Tahar Ben Jelloun , (born December 1, 1944, Fès, Morocco), Moroccan-French novelist, poet, and essayist who wrote expressively about Moroccan culture, the immigrant experience, human rights, and sexual identity.
While studying philosophy at Muḥammad V University in Rabat, Ben Jelloun began to write poems for the politically charged journal Soufflés. After publishing his first collection of poetry, Hommes sous linceul de silence (1971; “Men Under the Shroud of Silence”), he moved to France. There he continued to write poems, collected in Cicatrices du soleil (1972; “Scars of the Sun”), Le Discours du chameau (1974; “The Discourse of the Camel”), and Grains de peau (1974; “Particles of Skin”), but he started to focus on other forms of writing as well. His first novel was Harrouda (1973), an erotic poetic evocation of infancy, youth, and coming to manhood in Fès and Tangier.
In 1975 Ben Jelloun received a doctorate in social psychology from the University of Paris; his dissertation was published as La Plus Haute des solitudes (1977; “The Highest of Solitudes”). In 1976 he wrote a novel based on his research, La Réclusion solitaire (Solitaire), about the misery of the North African immigrant worker; it was also staged as a play, Chronique d’une solitude (“Chronicle of Loneliness”). In the same year, he published Les Amandiers sont morts de leurs blessures (“The Almond Trees Are Dead from Their Wounds”)—poems and stories on his grandmother’s death, the Palestinian question, North African immigration to France, love, and eroticism. A third novel, Moha le fou, Moha le sage (1978; “Moha the Fool, Moha the Wise”), is a satire of the modern North African state.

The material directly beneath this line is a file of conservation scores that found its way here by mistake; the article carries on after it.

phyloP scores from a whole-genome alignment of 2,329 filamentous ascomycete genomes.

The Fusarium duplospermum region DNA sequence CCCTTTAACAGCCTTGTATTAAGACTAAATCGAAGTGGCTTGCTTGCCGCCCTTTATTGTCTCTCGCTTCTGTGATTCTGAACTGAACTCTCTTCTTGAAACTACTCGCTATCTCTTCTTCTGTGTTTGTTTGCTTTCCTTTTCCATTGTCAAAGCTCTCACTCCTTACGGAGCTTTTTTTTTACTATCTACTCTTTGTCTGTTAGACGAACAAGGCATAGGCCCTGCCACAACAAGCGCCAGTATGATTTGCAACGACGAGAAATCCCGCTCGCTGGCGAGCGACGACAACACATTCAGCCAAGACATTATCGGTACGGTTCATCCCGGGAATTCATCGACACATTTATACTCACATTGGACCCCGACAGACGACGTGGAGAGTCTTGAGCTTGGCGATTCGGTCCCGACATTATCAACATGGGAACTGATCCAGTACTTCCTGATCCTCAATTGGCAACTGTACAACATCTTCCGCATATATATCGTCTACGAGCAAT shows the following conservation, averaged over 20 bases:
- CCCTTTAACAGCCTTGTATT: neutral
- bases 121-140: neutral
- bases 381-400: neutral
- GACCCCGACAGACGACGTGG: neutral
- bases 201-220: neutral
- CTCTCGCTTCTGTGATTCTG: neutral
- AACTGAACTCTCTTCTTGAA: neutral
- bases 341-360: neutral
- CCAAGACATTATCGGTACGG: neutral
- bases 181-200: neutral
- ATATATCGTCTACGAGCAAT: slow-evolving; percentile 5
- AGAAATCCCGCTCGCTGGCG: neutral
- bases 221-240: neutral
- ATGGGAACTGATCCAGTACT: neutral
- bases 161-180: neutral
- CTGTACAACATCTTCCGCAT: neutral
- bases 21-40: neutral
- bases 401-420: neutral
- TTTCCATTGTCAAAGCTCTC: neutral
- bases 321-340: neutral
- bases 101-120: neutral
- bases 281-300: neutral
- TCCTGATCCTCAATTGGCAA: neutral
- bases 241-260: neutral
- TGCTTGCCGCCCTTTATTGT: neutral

Much of Ben Jelloun’s work in the early 1980s—notably the poetry collection À l’insu du souvenir (1980; “Unknown to Memory”) and the semiautobiographical novel L’Écrivain public (1983; “The Public Writer”)—was admired for its ability to evoke reality through fantasy, lyric, and metaphor and for its author’s conviction that his art must express the struggle for